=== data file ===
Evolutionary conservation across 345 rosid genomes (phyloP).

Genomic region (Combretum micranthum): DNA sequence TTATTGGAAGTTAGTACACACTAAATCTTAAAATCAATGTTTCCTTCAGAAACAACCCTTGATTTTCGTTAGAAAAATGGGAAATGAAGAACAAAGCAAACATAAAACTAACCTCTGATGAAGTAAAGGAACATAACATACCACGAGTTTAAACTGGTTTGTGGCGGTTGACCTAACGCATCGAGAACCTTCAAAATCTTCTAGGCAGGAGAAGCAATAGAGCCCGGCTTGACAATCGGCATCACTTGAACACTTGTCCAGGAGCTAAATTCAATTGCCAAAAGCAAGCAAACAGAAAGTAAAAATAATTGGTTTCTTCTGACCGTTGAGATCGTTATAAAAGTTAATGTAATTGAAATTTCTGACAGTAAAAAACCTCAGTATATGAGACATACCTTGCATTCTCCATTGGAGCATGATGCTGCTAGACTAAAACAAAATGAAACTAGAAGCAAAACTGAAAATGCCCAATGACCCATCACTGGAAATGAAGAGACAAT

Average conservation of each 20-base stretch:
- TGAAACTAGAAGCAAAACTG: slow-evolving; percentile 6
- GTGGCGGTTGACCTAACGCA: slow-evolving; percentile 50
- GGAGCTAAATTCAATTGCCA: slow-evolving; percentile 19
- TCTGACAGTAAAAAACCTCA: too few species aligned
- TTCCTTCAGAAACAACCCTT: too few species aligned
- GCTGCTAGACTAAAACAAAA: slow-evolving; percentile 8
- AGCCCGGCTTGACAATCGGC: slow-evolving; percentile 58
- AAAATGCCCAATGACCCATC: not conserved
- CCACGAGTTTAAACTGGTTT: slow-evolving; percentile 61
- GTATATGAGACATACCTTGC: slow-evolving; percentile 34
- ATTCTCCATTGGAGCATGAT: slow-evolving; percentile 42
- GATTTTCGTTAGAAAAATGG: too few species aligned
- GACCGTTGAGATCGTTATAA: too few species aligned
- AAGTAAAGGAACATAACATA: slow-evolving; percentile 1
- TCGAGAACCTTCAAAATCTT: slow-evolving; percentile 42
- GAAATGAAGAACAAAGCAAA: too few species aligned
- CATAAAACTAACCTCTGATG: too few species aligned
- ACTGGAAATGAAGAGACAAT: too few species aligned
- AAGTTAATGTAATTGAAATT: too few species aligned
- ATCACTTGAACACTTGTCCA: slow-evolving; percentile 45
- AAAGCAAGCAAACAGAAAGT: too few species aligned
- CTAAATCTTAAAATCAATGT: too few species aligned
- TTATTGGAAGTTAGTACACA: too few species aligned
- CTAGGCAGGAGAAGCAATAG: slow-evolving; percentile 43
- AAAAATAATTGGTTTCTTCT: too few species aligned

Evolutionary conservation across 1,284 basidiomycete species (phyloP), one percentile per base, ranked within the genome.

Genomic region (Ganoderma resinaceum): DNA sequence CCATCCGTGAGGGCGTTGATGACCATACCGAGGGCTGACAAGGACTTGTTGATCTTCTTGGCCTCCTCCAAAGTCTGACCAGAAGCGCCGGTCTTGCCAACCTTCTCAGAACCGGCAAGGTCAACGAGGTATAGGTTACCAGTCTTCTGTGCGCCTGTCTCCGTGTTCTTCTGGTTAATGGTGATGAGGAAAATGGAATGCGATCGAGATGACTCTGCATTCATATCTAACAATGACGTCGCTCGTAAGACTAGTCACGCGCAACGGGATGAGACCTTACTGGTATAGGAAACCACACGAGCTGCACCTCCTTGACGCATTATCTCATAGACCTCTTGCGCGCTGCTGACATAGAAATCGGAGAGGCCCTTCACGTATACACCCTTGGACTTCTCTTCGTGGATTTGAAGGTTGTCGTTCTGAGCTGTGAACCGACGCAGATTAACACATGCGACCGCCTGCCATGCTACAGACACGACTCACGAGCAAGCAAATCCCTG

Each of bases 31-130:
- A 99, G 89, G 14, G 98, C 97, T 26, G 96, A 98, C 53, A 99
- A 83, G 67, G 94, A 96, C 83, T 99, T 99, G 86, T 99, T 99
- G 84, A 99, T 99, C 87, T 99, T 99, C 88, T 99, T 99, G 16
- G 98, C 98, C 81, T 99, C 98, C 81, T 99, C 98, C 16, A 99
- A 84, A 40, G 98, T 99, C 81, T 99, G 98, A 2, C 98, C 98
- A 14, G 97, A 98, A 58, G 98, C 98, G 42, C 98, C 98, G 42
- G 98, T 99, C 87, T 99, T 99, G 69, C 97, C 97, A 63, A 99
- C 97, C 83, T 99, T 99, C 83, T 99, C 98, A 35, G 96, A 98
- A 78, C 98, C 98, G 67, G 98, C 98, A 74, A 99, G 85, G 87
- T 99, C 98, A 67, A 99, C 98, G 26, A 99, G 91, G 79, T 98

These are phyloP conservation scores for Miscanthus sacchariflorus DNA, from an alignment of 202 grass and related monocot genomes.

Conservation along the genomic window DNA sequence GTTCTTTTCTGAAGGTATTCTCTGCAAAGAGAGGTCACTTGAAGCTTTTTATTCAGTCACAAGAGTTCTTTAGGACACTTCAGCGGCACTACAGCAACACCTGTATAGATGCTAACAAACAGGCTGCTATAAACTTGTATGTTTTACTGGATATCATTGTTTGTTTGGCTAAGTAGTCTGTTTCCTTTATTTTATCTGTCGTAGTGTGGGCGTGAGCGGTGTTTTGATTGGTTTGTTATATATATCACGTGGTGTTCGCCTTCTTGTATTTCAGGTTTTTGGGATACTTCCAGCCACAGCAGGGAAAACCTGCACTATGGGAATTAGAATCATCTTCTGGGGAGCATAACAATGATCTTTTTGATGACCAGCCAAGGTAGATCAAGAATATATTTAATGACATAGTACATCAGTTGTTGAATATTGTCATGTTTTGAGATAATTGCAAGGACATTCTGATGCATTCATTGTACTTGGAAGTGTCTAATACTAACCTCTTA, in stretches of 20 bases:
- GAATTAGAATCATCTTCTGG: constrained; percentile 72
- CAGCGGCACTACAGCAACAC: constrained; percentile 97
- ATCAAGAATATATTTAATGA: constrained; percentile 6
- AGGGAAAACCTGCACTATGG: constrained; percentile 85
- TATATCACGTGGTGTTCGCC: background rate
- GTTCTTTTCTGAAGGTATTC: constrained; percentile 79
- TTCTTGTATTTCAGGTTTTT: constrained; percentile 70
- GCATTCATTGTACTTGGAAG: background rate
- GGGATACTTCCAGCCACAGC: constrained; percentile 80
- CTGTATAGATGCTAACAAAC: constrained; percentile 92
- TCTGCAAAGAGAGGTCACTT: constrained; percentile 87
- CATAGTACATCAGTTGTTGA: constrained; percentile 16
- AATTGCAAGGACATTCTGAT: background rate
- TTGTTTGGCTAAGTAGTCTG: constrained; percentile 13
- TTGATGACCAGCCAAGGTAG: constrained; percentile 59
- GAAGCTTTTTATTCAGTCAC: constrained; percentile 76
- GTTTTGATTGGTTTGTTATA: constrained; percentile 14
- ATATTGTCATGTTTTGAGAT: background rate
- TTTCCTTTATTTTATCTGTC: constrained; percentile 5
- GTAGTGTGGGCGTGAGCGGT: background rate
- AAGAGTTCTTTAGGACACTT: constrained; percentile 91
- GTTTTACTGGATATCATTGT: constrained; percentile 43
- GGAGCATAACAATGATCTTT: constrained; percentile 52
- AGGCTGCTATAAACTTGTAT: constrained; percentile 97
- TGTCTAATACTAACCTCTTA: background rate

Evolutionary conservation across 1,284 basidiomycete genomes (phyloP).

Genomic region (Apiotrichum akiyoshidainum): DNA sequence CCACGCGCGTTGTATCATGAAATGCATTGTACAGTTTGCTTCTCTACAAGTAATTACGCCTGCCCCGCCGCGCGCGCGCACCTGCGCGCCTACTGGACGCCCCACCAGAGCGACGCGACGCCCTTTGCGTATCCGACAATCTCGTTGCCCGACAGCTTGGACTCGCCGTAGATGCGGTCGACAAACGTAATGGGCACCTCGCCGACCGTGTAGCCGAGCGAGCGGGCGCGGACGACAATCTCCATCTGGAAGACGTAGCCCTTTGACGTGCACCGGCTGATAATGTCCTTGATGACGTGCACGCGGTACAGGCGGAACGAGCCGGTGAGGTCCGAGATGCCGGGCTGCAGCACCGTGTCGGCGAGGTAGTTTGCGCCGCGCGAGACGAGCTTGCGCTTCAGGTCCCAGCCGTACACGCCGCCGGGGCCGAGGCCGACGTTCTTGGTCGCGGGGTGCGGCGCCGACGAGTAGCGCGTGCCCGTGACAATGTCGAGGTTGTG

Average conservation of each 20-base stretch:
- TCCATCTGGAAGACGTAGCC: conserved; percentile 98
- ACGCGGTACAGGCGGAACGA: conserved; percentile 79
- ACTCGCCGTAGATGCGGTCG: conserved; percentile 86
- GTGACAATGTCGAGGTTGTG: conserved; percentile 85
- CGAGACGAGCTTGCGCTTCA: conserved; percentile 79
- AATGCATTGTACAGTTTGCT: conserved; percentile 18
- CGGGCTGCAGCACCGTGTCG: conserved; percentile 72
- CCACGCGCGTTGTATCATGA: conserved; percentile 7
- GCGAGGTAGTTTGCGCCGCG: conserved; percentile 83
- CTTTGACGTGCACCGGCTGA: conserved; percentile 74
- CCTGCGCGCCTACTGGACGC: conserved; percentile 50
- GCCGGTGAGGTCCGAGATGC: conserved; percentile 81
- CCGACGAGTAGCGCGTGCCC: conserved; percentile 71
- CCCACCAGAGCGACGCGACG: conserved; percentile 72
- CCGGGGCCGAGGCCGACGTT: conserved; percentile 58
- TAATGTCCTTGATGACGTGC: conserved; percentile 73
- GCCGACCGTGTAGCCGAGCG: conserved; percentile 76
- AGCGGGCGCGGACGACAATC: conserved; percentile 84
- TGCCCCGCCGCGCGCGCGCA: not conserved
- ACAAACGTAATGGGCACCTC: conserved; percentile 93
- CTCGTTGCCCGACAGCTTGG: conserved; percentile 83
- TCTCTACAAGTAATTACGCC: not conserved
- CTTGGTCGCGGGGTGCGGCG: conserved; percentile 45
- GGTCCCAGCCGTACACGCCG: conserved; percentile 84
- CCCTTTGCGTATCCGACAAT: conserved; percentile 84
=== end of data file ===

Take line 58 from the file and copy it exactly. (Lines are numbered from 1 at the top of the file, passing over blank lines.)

- TTGATGACCAGCCAAGGTAG: constrained; percentile 59